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Wednesday, July 24, 2013

#Behaviorism and Scrutiny by John von Daler

                 Recently I sat talking with a number of friends who, unlike me, know something about psychology and the various schools of thought connected to it. In connection with another subject someone mentioned in passing that Behaviorism is dead. Now for me that is the intellectual equivalent of saying that Donald Duck has gone on to greener ponds, if I may coin a phrase.

                Anyone who went to Princeton and who took courses related to psychology had to dip his feet in the Behaviorist puddle. I did, several times. So I was disconcerted to hear that my cantankerous old friend had passed on.
                I remember so well the little pink-nosed rat given to me by our white-robed teacher along with the little, devilish box complete with electric shock, a food lever and metal bars, like a little jail for wayward rodents. Under the disguise of scientific experimentation we were to plague these creatures until they had enacted a little living metaphor about reward and punishment. Mine participated a while and then just wandered over to one of the free corners of his cage and sat in a kind of neutral king's x until the few weeks of the experiment were finished. This allowed me for those weeks to write, "Subject unresponsive" on my weekly score sheet. I dare not speculate as to his fate after he left my keeping.
                One of our few ratless experiments had to do with interpreting images. We were divided into groups of two and asked to go through a stack of cards, each of which had some kind of design within a frame inscribed on it. My partner, who knew the answer, was to turn the cards slowly, one at a time. I was supposed to figure out what connected the cards.
                I concentrated as hard as I could, because the lab assistant had announced that those who had guessed the secret connecting element could leave the class for the day. It was sunny outside and my partner and I fancied a game of frisbee. I put my face right down close to each card as my friend turned them, speculating on all kinds of aesthetic, cultural, sexual, popular, philosophic links. Every time I came up with a new theory, my partner just shook his head. Nope, red and blue lines do not mean negative and positive interpretations of the same space. No, there is no sexual connection between the designs. No, no, no, he said again and again, looking out the window at the dwindling afternoon.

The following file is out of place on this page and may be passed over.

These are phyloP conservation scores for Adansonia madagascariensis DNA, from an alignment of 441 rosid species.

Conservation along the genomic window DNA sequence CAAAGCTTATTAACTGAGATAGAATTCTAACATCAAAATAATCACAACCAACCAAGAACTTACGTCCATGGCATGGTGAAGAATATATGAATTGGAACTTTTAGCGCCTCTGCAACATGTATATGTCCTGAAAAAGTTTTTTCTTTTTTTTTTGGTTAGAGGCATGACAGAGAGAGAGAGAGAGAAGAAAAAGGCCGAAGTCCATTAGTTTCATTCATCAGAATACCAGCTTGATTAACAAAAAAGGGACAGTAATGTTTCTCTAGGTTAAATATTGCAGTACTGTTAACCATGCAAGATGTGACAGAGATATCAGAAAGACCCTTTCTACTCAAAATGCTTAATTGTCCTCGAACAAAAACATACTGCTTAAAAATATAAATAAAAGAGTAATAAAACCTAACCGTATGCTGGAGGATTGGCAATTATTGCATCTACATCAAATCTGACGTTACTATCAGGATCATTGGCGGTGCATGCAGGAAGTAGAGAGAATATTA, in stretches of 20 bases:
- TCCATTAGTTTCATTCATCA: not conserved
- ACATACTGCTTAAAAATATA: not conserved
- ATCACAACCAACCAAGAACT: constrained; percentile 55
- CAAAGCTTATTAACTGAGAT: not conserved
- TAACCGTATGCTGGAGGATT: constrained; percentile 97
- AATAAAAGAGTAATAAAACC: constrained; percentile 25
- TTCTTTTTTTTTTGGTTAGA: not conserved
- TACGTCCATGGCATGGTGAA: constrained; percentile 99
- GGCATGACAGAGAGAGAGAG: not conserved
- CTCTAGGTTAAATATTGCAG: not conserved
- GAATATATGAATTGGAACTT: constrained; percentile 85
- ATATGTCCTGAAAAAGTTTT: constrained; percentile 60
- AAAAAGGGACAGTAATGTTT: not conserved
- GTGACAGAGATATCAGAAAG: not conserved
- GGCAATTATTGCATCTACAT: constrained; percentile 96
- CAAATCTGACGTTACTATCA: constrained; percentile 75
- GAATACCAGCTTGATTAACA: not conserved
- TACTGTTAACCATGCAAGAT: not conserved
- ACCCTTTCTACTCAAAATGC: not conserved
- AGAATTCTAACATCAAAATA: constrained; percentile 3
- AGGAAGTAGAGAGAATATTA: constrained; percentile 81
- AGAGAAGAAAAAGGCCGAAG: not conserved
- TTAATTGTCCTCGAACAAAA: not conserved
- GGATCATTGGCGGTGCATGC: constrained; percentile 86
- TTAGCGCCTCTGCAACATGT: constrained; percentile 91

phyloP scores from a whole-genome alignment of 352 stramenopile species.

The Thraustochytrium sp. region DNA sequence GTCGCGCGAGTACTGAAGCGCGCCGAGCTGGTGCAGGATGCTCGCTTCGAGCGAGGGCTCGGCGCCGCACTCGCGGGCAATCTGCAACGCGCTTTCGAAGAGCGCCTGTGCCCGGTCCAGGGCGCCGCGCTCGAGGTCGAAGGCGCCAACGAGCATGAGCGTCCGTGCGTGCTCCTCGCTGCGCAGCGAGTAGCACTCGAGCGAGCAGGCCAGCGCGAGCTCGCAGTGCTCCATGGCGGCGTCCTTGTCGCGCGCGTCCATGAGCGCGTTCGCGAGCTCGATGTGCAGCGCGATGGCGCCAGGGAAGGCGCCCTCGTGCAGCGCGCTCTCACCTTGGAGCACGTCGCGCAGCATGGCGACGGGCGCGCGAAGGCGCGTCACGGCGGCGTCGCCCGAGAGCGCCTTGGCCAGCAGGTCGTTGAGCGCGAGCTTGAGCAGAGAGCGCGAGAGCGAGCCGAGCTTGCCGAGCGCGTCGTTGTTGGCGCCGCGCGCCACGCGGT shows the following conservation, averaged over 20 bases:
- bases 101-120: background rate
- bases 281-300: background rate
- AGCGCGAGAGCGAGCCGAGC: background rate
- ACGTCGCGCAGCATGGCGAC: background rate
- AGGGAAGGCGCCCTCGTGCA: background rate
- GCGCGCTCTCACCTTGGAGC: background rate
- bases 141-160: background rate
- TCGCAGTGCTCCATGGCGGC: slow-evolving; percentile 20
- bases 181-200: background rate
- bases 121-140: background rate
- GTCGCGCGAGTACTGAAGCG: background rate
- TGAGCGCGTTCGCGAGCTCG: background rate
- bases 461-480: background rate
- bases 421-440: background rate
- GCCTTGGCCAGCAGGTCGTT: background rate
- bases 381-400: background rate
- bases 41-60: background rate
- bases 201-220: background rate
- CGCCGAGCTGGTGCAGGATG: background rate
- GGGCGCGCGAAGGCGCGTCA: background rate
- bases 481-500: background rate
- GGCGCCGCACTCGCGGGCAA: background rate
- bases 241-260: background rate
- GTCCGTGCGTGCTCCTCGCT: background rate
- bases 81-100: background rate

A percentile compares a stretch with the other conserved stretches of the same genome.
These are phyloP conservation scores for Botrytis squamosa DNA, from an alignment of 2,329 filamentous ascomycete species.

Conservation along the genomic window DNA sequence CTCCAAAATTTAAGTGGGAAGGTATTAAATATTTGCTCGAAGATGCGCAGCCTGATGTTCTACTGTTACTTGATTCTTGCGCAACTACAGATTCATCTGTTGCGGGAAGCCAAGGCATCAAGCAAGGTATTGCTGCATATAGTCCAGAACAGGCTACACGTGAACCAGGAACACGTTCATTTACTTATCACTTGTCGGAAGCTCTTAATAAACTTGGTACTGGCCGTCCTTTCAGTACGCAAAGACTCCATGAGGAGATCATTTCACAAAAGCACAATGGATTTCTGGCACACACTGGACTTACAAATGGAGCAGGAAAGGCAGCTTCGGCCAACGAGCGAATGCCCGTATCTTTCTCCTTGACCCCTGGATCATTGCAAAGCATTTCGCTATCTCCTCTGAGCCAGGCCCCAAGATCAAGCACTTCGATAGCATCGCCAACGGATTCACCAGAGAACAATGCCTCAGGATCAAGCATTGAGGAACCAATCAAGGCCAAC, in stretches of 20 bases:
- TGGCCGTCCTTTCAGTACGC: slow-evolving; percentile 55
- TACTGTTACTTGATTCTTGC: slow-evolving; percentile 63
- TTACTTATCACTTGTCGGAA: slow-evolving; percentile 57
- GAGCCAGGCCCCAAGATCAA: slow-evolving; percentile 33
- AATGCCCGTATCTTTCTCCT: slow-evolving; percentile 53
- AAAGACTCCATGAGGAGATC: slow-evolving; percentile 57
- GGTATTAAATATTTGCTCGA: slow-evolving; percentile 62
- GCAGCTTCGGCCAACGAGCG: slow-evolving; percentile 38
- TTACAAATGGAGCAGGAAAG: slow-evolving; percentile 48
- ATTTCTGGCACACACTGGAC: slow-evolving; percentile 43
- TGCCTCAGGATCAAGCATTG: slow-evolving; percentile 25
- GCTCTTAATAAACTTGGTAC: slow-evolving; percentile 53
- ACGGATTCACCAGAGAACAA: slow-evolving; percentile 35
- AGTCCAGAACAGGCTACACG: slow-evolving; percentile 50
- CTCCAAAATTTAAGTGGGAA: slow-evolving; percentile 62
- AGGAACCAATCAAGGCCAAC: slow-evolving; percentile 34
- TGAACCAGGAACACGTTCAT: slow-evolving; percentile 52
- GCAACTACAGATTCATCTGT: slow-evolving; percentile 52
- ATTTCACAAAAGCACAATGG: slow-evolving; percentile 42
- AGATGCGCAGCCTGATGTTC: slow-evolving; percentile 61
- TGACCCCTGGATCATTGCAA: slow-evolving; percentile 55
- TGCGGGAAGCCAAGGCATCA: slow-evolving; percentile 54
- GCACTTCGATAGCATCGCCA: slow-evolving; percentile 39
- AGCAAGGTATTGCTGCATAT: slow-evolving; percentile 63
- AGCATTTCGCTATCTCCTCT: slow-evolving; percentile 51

My response to these failures was of course to concentrate even harder. After an hour or so had passed and most of the rest of the class was gone, I was still bent over, scrutinizing every card as closely as I could. Finally the assistant came over and liberated us from our agony. We could go, he said, and gave me a sharp look.
                Walking home, I of course had to hear what the connecting element had been. My friend, who by now looked both tired and disgruntled, answered with ill-concealed irritation: The frame, you idiot! The design in the middle was different almost every time. The only thing that connected the pictures was the number of borderlines in the frame, one, two or three!
                Sometimes you can concentrate too hard. Sometimes, as they say, you don't see the forest for the trees. Sometimes it might be better to just get up, walk over to a neutral corner, and sit quietly there until the problem disappears by itself. Like my rat. Take me. I've waited these almost fifty years, and now Behaviorism is gone, on to greener ponds as it were. But I'm still here, scrutinizing.

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